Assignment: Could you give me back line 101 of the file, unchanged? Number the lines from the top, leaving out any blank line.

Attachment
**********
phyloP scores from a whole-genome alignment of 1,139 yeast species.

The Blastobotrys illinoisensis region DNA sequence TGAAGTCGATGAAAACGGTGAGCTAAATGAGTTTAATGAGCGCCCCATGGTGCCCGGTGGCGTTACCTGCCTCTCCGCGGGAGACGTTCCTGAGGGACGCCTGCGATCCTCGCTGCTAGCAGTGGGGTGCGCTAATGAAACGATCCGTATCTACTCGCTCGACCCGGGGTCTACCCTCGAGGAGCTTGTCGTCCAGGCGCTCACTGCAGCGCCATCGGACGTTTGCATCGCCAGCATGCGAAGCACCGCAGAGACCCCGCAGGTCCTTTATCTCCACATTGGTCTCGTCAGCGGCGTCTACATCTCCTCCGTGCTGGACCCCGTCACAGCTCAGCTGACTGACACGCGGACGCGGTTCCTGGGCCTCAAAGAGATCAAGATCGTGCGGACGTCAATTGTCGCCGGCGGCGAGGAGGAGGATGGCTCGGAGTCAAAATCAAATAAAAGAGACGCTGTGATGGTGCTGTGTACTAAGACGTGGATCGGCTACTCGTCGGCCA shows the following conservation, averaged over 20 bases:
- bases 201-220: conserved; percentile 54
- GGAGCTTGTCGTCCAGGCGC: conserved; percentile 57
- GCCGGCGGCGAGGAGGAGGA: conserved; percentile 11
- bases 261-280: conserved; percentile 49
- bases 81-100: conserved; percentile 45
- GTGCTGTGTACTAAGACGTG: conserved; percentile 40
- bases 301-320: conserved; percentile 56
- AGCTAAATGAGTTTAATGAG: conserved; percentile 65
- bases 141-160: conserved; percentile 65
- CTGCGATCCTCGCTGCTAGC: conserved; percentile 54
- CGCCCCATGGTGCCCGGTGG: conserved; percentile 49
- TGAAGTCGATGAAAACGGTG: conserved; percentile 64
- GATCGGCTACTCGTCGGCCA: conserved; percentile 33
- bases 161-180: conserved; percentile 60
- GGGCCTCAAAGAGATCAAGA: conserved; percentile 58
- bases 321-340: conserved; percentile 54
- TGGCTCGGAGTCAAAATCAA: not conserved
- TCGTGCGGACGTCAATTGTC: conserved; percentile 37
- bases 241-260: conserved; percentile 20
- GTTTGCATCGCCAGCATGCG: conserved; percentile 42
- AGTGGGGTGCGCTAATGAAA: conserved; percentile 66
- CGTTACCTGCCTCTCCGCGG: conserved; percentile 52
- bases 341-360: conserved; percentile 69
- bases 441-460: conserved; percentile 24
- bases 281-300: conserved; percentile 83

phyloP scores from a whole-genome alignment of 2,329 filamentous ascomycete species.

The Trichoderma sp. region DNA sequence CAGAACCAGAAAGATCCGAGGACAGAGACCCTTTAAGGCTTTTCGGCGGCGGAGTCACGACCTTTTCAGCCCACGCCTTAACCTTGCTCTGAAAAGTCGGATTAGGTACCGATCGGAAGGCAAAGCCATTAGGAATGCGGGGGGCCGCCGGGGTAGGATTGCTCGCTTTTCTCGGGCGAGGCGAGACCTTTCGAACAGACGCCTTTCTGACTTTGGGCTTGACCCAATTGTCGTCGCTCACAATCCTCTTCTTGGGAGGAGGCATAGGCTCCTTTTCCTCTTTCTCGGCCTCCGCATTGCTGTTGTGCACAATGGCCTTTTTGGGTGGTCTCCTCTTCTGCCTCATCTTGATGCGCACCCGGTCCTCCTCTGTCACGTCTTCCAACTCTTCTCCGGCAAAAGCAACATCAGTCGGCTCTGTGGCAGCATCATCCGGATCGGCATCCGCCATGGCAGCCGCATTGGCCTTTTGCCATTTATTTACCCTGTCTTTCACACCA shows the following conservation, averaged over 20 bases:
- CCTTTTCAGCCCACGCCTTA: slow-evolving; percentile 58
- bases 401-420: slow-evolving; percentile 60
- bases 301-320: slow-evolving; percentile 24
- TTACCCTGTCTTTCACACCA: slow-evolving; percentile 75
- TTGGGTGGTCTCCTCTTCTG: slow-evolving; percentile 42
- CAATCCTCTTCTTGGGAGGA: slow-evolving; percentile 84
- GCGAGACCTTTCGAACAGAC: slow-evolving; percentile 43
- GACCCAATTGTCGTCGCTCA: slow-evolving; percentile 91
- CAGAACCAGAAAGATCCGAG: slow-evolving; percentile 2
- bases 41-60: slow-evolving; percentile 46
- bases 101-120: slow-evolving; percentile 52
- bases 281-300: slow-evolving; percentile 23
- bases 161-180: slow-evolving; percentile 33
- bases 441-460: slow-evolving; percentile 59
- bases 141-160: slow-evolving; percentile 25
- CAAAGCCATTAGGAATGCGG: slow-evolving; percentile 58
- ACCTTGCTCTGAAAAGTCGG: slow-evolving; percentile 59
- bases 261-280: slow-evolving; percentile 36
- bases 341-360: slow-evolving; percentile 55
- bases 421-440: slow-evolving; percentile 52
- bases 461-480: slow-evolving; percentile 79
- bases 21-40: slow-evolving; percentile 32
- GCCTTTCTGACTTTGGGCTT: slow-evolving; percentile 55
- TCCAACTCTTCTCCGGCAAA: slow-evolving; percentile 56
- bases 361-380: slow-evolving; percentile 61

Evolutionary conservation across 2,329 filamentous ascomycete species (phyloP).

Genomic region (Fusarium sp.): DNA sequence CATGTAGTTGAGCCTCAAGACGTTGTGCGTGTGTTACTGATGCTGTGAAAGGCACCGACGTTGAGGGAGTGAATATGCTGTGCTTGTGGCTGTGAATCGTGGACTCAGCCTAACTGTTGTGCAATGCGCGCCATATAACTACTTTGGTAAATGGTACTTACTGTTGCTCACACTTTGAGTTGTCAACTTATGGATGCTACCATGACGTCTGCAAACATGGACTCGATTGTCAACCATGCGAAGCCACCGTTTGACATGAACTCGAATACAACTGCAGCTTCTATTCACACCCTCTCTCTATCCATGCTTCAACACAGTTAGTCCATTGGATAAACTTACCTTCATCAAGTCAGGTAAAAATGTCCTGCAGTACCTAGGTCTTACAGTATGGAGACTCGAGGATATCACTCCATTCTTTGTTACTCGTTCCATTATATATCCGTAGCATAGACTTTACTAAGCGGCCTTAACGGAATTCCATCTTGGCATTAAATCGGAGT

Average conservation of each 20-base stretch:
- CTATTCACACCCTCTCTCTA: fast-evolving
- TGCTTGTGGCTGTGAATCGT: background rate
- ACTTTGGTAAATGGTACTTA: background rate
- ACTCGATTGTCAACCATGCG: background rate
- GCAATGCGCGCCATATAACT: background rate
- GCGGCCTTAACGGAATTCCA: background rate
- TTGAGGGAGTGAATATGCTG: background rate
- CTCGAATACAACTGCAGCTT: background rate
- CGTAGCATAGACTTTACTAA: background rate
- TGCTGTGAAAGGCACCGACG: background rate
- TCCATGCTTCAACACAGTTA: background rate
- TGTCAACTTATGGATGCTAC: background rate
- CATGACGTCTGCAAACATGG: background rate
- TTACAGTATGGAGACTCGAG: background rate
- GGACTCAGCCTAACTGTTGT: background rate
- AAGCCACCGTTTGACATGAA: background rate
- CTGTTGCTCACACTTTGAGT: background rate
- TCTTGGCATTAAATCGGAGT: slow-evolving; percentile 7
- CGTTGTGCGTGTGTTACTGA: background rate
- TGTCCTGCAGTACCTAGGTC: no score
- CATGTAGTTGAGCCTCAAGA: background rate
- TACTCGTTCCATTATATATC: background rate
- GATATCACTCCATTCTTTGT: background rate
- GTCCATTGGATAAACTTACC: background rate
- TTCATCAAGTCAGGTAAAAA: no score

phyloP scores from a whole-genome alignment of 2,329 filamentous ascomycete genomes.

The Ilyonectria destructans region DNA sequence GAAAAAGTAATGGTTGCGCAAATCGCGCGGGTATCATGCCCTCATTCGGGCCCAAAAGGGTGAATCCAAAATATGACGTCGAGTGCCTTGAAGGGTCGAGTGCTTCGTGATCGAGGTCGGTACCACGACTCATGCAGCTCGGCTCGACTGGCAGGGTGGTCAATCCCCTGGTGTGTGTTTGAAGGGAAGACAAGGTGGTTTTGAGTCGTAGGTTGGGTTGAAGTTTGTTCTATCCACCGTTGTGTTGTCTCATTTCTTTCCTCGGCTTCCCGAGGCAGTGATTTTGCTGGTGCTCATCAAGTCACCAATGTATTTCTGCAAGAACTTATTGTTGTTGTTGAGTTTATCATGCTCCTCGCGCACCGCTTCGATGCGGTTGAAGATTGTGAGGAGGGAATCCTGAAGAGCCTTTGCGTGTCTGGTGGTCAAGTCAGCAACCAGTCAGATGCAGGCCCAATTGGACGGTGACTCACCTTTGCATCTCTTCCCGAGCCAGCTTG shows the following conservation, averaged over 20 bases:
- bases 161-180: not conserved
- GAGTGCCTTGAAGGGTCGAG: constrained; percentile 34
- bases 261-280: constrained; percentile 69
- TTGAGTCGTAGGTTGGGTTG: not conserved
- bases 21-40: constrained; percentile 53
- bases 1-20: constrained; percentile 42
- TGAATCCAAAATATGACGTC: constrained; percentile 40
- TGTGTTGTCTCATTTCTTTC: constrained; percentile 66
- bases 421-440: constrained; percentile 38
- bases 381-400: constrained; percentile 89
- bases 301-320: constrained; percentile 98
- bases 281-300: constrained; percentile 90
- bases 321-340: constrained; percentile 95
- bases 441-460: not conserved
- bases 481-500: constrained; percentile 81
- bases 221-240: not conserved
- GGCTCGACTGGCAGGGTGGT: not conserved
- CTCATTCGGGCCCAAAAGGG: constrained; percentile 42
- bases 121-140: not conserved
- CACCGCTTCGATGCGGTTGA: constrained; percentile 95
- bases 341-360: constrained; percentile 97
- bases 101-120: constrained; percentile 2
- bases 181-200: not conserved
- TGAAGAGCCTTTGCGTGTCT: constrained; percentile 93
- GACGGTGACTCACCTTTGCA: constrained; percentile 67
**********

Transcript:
- GGCTCGACTGGCAGGGTGGT: not conserved